Wrath of the Sun: Astronomers Solve Mystery of ‘Stealth’ Solar Eruptions



Sometimes, massive amounts of energy are released from unstable magnetic fields on our sun, a phenomenon known as a Coronal Mass Ejection (CME). 


At other times, these CMEs come from stable, quiet regions of the sun with no prior indication and nobody knows why. 

Now, new research may have explained the phenomenon of “stealth CMEs.”

Here's how it works: the sun is surrounded by an atmosphere just like Earth – except, because the sun is outrageously hot, so is its atmosphere. 

So hot, in fact, that its gasses ionized and became superhot plasma. 

The sun's plasma atmosphere is called its "corona."

The movement of plasma within the corona creates a magnetic field, and spots where the magnetic field is particularly intense can cause instability. 

That instability then sends a geyser of plasma into space – thus, a CME.

More than just astronomical phenomena, CMEs have a real bearing on us Earthlings. 

They are the cause of solar storms, which can stress or even deactivate electrical devices. 

We've been fortunate to have not been hit with a major storm since the 19th century, but one today could cause billions or even trillions of dollars worth of damage. 

Fortunately, stealth CMEs move too slowly to cause that sort of damage, but they can still affect Earth's magnetic field.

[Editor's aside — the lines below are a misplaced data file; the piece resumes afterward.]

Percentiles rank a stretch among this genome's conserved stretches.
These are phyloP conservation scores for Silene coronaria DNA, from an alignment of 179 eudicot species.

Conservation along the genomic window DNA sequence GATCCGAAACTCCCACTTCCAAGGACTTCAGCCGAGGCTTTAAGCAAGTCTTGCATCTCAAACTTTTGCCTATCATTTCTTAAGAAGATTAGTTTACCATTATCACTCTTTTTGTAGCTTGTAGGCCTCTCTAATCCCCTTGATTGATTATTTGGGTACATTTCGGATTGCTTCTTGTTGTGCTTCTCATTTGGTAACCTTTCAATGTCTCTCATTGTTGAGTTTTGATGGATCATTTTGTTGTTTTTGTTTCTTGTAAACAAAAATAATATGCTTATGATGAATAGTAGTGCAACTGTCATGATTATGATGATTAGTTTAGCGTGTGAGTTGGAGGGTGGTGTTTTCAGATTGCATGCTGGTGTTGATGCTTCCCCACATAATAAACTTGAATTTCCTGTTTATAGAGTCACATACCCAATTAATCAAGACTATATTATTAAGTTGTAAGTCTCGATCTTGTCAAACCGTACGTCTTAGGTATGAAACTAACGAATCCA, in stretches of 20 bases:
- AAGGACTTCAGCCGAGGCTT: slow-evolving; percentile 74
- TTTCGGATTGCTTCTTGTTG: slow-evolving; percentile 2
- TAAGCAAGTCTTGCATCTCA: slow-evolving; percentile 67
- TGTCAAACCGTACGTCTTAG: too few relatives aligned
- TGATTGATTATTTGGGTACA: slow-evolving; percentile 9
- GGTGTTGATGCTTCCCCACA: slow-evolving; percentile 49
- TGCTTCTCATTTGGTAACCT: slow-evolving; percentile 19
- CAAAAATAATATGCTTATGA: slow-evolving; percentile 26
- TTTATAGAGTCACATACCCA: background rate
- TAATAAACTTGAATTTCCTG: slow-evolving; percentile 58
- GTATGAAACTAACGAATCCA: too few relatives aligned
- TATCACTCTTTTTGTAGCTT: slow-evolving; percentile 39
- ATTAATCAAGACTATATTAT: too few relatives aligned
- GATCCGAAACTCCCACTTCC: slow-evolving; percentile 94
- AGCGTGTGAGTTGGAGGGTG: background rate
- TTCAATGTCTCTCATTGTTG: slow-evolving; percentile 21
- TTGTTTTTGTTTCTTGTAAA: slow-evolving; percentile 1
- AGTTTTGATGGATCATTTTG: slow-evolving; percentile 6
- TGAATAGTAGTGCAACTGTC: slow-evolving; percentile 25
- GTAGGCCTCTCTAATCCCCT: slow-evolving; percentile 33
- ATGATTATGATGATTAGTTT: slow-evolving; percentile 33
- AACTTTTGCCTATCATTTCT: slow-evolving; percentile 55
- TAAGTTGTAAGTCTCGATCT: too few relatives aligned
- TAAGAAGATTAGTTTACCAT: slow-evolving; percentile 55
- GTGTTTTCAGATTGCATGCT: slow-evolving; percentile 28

The damage could be mitigated if we saw the CME coming – except some CMEs happen without warning, in spots without active magnetic fields. 

CMEs are typically heralded by solar flares, but so-called "stealth CMEs" are not. 

They just seem to happen without cause.

NASA and the ESA launched a combined effort to uncover the meaning behind these stealth CMEs. 

"Using data from NASA's STEREO spacecraft and the NASA/European Space Agency Solar and Heliospheric Observatory (SOHO), an international team of researchers has developed a model that simulates the evolution of these mysterious eruptions," NASA wrote in a statement

The sun's equator moves faster than its poles: since the entire star completes a rotation at the same time, but the equator is the longest part of the sphere, it has to move quicker (Earth's equator also rotates faster than its poles). 

This phenomenon, known as "differential rotation," also affects the sun's magnetic field.

The researchers found that the differential rotation caused "knots" to form in the magnetic fields, as different bands moved at different speeds intersected. 

Add in a tremendous amount of energy from the corona's plasma, and the magnetic energy is converted to kinetic and thermal energy. 

Voila: a stealth CME.


Since magnetic fields are much harder to detect than plasma eruptions or solar flares, the cause of stealth CMEs hasn't been known until now.

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